The Records of Early English Drama (), an international humanities research project focusing on medieval and early modern performance studies that is based at the University of Toronto, invites applications for a two-year post-doctoral fellowship in the Digital Humanities. REED is at the start of a substantial shift in how it publishes its record collections, from print to online, and the successful candidate will be an integral member of the team responsible for developing this new digital approach to publishing these resources for research and education. REED is a longstanding research and editorial project, with partnership for maintenance and sustainability of its digital resources at the University of Toronto Libraries. REED is overseen by an international Executive Board, with a Digital Advisory Committee guiding its Digital Humanities initiatives.
The Digital Humanities Fellow will join the project on site at the University of Toronto in order to work effectively with the general editor, editorial staff, developers, and research assistants. The Fellow will also work closely with REED’s Digital Advisory Committee, who, along with members of the Executive Board, will provide guidance, mentorship, and professionalisation. The Digital Humanities fellow will be key to the development of a new digital editing and publication environment for REED’s forthcoming digital collections. As a member of the editorial team, the fellow will also participate meaningfully in the development of the online indexing of REED collections, and work to establish progressive new strategies for glossing medieval and early modern documents through editing and encoding of TEI documents and development of REED’s new digital production environment.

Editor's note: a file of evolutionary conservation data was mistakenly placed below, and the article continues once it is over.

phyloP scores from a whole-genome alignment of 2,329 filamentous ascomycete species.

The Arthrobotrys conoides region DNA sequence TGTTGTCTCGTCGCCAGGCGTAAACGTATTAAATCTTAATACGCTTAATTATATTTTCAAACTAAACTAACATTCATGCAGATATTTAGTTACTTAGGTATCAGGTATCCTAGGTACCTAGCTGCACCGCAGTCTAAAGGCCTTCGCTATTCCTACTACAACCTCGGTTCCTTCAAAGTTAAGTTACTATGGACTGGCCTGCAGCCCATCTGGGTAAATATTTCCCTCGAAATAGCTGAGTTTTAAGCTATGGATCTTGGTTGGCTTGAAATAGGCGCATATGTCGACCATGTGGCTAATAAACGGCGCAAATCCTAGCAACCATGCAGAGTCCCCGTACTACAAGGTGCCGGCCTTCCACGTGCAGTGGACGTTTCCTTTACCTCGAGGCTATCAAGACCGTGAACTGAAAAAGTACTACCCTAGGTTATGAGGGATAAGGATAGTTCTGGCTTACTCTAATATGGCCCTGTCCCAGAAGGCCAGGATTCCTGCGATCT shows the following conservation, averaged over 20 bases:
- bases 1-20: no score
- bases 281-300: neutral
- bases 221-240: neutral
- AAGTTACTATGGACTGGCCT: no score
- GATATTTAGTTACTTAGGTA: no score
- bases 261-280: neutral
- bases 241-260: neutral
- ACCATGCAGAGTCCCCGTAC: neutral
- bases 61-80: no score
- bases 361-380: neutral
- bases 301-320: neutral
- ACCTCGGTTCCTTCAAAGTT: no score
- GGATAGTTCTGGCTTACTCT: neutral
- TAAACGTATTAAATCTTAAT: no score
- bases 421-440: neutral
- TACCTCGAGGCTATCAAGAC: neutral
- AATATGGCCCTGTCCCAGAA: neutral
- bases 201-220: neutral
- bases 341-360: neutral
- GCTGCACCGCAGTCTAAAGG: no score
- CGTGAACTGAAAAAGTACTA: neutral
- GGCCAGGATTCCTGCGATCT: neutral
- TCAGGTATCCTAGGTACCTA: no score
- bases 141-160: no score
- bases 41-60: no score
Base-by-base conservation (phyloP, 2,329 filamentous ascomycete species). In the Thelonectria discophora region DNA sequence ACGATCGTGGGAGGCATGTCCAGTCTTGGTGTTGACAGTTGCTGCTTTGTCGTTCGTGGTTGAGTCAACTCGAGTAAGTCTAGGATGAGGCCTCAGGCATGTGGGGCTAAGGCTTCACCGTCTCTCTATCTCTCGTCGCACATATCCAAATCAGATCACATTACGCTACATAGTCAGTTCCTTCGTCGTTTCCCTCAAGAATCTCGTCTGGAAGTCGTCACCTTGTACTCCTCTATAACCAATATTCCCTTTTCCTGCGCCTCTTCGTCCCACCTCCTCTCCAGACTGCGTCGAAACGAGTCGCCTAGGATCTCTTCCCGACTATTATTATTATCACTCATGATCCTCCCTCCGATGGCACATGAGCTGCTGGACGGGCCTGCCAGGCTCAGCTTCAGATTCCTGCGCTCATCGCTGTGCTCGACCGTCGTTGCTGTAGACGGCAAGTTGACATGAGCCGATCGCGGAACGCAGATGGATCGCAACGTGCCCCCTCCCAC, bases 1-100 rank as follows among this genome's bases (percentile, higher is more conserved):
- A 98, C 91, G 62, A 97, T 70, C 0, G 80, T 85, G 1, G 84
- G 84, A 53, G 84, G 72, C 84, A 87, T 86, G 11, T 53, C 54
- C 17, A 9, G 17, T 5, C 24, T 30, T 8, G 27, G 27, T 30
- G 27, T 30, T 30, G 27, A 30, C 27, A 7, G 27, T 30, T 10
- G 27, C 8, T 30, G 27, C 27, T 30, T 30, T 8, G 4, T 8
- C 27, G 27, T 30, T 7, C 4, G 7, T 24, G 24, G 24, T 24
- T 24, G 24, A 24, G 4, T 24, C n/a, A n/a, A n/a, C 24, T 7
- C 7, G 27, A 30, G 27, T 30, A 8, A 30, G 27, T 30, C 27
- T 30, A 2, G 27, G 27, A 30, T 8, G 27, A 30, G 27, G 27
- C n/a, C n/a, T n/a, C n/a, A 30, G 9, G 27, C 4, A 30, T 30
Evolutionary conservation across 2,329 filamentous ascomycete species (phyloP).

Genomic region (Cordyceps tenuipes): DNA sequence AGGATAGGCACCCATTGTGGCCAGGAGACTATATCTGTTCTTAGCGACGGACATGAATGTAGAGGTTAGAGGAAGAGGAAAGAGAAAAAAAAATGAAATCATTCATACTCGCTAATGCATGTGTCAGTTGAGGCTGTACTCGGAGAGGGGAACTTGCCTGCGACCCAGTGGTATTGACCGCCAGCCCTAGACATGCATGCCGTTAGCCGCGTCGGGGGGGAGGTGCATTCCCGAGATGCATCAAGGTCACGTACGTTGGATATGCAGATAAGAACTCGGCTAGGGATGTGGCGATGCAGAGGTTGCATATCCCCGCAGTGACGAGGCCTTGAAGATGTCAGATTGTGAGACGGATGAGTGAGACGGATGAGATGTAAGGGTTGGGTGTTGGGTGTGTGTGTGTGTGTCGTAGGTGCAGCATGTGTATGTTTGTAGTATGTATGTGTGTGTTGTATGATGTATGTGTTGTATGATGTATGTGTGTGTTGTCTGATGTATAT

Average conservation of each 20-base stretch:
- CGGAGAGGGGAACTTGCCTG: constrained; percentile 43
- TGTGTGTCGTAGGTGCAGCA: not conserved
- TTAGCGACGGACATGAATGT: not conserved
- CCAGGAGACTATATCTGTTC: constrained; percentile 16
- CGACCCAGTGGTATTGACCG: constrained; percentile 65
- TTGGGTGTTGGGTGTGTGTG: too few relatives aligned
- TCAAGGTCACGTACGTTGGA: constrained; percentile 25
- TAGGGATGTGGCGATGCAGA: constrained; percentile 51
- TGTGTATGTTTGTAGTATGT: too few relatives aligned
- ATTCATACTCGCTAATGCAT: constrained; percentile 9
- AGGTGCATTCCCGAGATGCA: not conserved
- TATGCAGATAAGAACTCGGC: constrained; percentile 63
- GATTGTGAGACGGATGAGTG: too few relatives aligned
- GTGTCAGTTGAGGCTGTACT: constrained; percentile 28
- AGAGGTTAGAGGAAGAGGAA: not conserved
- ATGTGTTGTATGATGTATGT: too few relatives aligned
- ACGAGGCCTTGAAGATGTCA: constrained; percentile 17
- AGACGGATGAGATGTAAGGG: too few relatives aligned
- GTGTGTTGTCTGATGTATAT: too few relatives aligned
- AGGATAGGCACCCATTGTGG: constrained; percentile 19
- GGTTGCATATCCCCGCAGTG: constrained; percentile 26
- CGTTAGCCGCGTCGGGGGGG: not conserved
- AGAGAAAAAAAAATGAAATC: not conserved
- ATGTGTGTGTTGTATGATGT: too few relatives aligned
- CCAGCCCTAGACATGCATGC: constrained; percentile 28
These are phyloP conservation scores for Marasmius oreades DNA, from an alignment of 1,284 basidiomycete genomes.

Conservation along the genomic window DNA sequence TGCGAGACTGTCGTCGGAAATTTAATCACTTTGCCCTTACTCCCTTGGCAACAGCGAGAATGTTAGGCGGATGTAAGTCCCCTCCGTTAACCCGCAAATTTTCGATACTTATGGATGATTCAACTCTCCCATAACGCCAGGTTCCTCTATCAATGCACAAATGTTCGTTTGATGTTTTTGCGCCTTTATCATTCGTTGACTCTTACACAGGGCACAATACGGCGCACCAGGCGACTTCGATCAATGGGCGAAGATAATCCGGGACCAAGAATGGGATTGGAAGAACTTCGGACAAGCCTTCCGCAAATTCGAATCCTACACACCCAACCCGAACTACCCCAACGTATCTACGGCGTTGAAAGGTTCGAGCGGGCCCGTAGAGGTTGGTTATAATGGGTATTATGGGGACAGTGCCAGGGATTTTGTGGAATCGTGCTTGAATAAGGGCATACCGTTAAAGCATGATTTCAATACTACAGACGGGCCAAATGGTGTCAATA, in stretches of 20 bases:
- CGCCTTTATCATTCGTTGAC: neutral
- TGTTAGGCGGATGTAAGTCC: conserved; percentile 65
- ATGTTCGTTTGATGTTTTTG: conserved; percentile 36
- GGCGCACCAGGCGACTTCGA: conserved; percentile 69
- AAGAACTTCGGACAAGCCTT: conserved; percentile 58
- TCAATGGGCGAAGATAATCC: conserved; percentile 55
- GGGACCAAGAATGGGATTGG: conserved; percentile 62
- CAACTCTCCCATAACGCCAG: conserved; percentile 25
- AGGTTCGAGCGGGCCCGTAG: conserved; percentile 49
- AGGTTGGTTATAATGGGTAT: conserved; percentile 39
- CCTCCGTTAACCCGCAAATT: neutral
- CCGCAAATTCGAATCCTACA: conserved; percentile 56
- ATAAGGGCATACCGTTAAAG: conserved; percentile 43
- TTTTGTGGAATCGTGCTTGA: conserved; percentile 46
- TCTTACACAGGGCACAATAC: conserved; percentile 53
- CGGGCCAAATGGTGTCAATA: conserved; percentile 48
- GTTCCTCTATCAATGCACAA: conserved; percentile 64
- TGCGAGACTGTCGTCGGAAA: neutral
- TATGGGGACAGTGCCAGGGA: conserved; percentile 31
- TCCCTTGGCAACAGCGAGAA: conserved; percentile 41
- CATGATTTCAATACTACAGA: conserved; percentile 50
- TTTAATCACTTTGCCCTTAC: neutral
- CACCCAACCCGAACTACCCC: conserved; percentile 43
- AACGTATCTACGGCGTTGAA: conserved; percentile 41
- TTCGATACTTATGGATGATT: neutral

The successful candidate will demonstrate superior skills and aptitudes in early modern research, textual studies, and scholarly editing in Digital Humanities contexts. Advanced competency in TEI-compliant XML (P5) is required and some XSLT 2.0 experience is strongly desirable. Engagement in open source development, digital scholarship frameworks and open access approaches to scholarship is essential. In addition, he or she should possess strong organisational skills and the desire to learn and pursue research in an interdisciplinary, collaborative environment.
The successful applicant will also be encouraged to pursue his or her own research while at U of T, while receiving training and career development opportunities through REED’s international network as well as members of the REED Executive Board and Digital Advisory Committee.
Salary for this position is competitive in the Canadian context. Applicants must have completed their PhD within five years of the beginning of the fellowship. Applicants who will defend their thesis before 1 July 2015 are eligible, but a letter from their supervisor or Chair may be requested. Any award will be conditional on a successful defence. Applicants who received their PhD prior to 1 July 2010 are ineligible.
All qualified candidates are encouraged to apply; however, Canadians and permanent residents will be given priority. The University of Toronto is strongly committed to diversity within its community and especially welcomes applications from visible minority group members, women, Aboriginal persons, persons with disabilities, members of sexual minority groups, and others who may further expand the range of ideas and perspectives.
Applications, comprising a brief cover letter, CV, a sample of Digital Humanities work in medieval or early modern scholarship, and the names and contact information for three referees, may be sent electronically to the general editor, SallyBeth MacLean, at <firstname.lastname@example.org>. Applications will be received and reviewed until the position is filled; the position can begin as early as June 2015. All applications received will be acknowledged.